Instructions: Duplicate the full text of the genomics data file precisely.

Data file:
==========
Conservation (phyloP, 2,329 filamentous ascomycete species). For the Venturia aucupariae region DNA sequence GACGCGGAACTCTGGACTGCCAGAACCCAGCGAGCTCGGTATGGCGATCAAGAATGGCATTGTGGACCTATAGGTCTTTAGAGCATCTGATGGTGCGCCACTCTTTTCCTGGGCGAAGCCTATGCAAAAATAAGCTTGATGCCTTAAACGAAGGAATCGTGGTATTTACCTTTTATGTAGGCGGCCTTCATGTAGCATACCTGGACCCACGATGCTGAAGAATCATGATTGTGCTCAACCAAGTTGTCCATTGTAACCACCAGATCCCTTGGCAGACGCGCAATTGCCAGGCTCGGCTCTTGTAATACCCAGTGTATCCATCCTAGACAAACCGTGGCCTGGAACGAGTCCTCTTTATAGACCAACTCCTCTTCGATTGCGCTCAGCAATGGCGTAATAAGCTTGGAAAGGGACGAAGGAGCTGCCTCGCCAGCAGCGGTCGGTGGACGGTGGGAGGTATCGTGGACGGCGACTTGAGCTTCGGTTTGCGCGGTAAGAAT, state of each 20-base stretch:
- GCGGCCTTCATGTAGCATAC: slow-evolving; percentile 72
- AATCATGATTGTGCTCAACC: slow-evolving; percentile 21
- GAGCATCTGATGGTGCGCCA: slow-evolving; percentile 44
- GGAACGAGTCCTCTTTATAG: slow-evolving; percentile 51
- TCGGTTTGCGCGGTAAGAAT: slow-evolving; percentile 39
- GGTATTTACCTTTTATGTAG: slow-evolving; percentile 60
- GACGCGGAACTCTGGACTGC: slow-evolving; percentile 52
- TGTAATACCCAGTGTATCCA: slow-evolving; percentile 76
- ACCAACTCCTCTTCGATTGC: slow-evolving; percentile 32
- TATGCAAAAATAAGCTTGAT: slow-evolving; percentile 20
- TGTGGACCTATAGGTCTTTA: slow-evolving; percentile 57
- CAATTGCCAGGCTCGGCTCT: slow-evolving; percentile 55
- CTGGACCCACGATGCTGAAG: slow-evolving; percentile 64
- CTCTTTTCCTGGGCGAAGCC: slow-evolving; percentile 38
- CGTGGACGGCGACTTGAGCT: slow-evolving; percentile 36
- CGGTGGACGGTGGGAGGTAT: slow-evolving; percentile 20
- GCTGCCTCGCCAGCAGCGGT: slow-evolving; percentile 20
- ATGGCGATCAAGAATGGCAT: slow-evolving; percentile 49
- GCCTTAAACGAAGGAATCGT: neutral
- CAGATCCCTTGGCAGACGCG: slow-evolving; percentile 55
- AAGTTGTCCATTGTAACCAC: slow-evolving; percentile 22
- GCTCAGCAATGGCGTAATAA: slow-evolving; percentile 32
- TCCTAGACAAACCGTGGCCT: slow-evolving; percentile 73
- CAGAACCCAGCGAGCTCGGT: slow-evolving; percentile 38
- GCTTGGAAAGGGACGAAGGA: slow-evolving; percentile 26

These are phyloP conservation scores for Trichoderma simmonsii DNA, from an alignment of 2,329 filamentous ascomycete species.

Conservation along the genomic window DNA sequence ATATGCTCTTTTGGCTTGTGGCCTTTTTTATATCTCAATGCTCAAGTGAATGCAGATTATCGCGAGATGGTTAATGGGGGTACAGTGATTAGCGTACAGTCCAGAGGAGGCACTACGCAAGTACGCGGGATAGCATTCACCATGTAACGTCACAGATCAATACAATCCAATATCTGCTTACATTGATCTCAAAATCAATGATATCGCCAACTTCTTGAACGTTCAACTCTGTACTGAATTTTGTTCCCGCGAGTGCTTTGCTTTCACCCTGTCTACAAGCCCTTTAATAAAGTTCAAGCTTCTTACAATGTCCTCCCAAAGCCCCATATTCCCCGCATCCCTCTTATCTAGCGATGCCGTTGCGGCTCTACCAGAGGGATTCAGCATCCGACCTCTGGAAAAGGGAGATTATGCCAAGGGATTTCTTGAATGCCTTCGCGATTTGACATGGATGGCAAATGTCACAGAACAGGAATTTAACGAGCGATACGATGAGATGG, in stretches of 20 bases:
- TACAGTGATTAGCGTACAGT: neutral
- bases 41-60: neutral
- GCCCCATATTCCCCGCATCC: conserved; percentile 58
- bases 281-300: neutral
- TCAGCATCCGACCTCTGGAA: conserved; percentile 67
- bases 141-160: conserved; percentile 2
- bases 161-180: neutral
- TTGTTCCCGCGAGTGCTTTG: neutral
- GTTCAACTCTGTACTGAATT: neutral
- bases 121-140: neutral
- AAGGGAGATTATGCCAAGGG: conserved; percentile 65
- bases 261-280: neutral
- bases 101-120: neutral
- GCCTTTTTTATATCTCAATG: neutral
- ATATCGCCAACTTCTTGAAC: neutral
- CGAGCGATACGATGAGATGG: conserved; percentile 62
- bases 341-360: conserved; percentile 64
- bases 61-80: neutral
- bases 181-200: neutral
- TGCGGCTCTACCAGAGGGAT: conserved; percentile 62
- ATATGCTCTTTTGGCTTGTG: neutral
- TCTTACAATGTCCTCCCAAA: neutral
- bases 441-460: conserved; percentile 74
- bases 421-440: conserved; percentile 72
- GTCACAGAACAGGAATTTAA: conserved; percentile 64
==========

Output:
Conservation (phyloP, 2,329 filamentous ascomycete species). For the Venturia aucupariae region DNA sequence GACGCGGAACTCTGGACTGCCAGAACCCAGCGAGCTCGGTATGGCGATCAAGAATGGCATTGTGGACCTATAGGTCTTTAGAGCATCTGATGGTGCGCCACTCTTTTCCTGGGCGAAGCCTATGCAAAAATAAGCTTGATGCCTTAAACGAAGGAATCGTGGTATTTACCTTTTATGTAGGCGGCCTTCATGTAGCATACCTGGACCCACGATGCTGAAGAATCATGATTGTGCTCAACCAAGTTGTCCATTGTAACCACCAGATCCCTTGGCAGACGCGCAATTGCCAGGCTCGGCTCTTGTAATACCCAGTGTATCCATCCTAGACAAACCGTGGCCTGGAACGAGTCCTCTTTATAGACCAACTCCTCTTCGATTGCGCTCAGCAATGGCGTAATAAGCTTGGAAAGGGACGAAGGAGCTGCCTCGCCAGCAGCGGTCGGTGGACGGTGGGAGGTATCGTGGACGGCGACTTGAGCTTCGGTTTGCGCGGTAAGAAT, state of each 20-base stretch:
- GCGGCCTTCATGTAGCATAC: slow-evolving; percentile 72
- AATCATGATTGTGCTCAACC: slow-evolving; percentile 21
- GAGCATCTGATGGTGCGCCA: slow-evolving; percentile 44
- GGAACGAGTCCTCTTTATAG: slow-evolving; percentile 51
- TCGGTTTGCGCGGTAAGAAT: slow-evolving; percentile 39
- GGTATTTACCTTTTATGTAG: slow-evolving; percentile 60
- GACGCGGAACTCTGGACTGC: slow-evolving; percentile 52
- TGTAATACCCAGTGTATCCA: slow-evolving; percentile 76
- ACCAACTCCTCTTCGATTGC: slow-evolving; percentile 32
- TATGCAAAAATAAGCTTGAT: slow-evolving; percentile 20
- TGTGGACCTATAGGTCTTTA: slow-evolving; percentile 57
- CAATTGCCAGGCTCGGCTCT: slow-evolving; percentile 55
- CTGGACCCACGATGCTGAAG: slow-evolving; percentile 64
- CTCTTTTCCTGGGCGAAGCC: slow-evolving; percentile 38
- CGTGGACGGCGACTTGAGCT: slow-evolving; percentile 36
- CGGTGGACGGTGGGAGGTAT: slow-evolving; percentile 20
- GCTGCCTCGCCAGCAGCGGT: slow-evolving; percentile 20
- ATGGCGATCAAGAATGGCAT: slow-evolving; percentile 49
- GCCTTAAACGAAGGAATCGT: neutral
- CAGATCCCTTGGCAGACGCG: slow-evolving; percentile 55
- AAGTTGTCCATTGTAACCAC: slow-evolving; percentile 22
- GCTCAGCAATGGCGTAATAA: slow-evolving; percentile 32
- TCCTAGACAAACCGTGGCCT: slow-evolving; percentile 73
- CAGAACCCAGCGAGCTCGGT: slow-evolving; percentile 38
- GCTTGGAAAGGGACGAAGGA: slow-evolving; percentile 26

These are phyloP conservation scores for Trichoderma simmonsii DNA, from an alignment of 2,329 filamentous ascomycete species.

Conservation along the genomic window DNA sequence ATATGCTCTTTTGGCTTGTGGCCTTTTTTATATCTCAATGCTCAAGTGAATGCAGATTATCGCGAGATGGTTAATGGGGGTACAGTGATTAGCGTACAGTCCAGAGGAGGCACTACGCAAGTACGCGGGATAGCATTCACCATGTAACGTCACAGATCAATACAATCCAATATCTGCTTACATTGATCTCAAAATCAATGATATCGCCAACTTCTTGAACGTTCAACTCTGTACTGAATTTTGTTCCCGCGAGTGCTTTGCTTTCACCCTGTCTACAAGCCCTTTAATAAAGTTCAAGCTTCTTACAATGTCCTCCCAAAGCCCCATATTCCCCGCATCCCTCTTATCTAGCGATGCCGTTGCGGCTCTACCAGAGGGATTCAGCATCCGACCTCTGGAAAAGGGAGATTATGCCAAGGGATTTCTTGAATGCCTTCGCGATTTGACATGGATGGCAAATGTCACAGAACAGGAATTTAACGAGCGATACGATGAGATGG, in stretches of 20 bases:
- TACAGTGATTAGCGTACAGT: neutral
- bases 41-60: neutral
- GCCCCATATTCCCCGCATCC: conserved; percentile 58
- bases 281-300: neutral
- TCAGCATCCGACCTCTGGAA: conserved; percentile 67
- bases 141-160: conserved; percentile 2
- bases 161-180: neutral
- TTGTTCCCGCGAGTGCTTTG: neutral
- GTTCAACTCTGTACTGAATT: neutral
- bases 121-140: neutral
- AAGGGAGATTATGCCAAGGG: conserved; percentile 65
- bases 261-280: neutral
- bases 101-120: neutral
- GCCTTTTTTATATCTCAATG: neutral
- ATATCGCCAACTTCTTGAAC: neutral
- CGAGCGATACGATGAGATGG: conserved; percentile 62
- bases 341-360: conserved; percentile 64
- bases 61-80: neutral
- bases 181-200: neutral
- TGCGGCTCTACCAGAGGGAT: conserved; percentile 62
- ATATGCTCTTTTGGCTTGTG: neutral
- TCTTACAATGTCCTCCCAAA: neutral
- bases 441-460: conserved; percentile 74
- bases 421-440: conserved; percentile 72
- GTCACAGAACAGGAATTTAA: conserved; percentile 64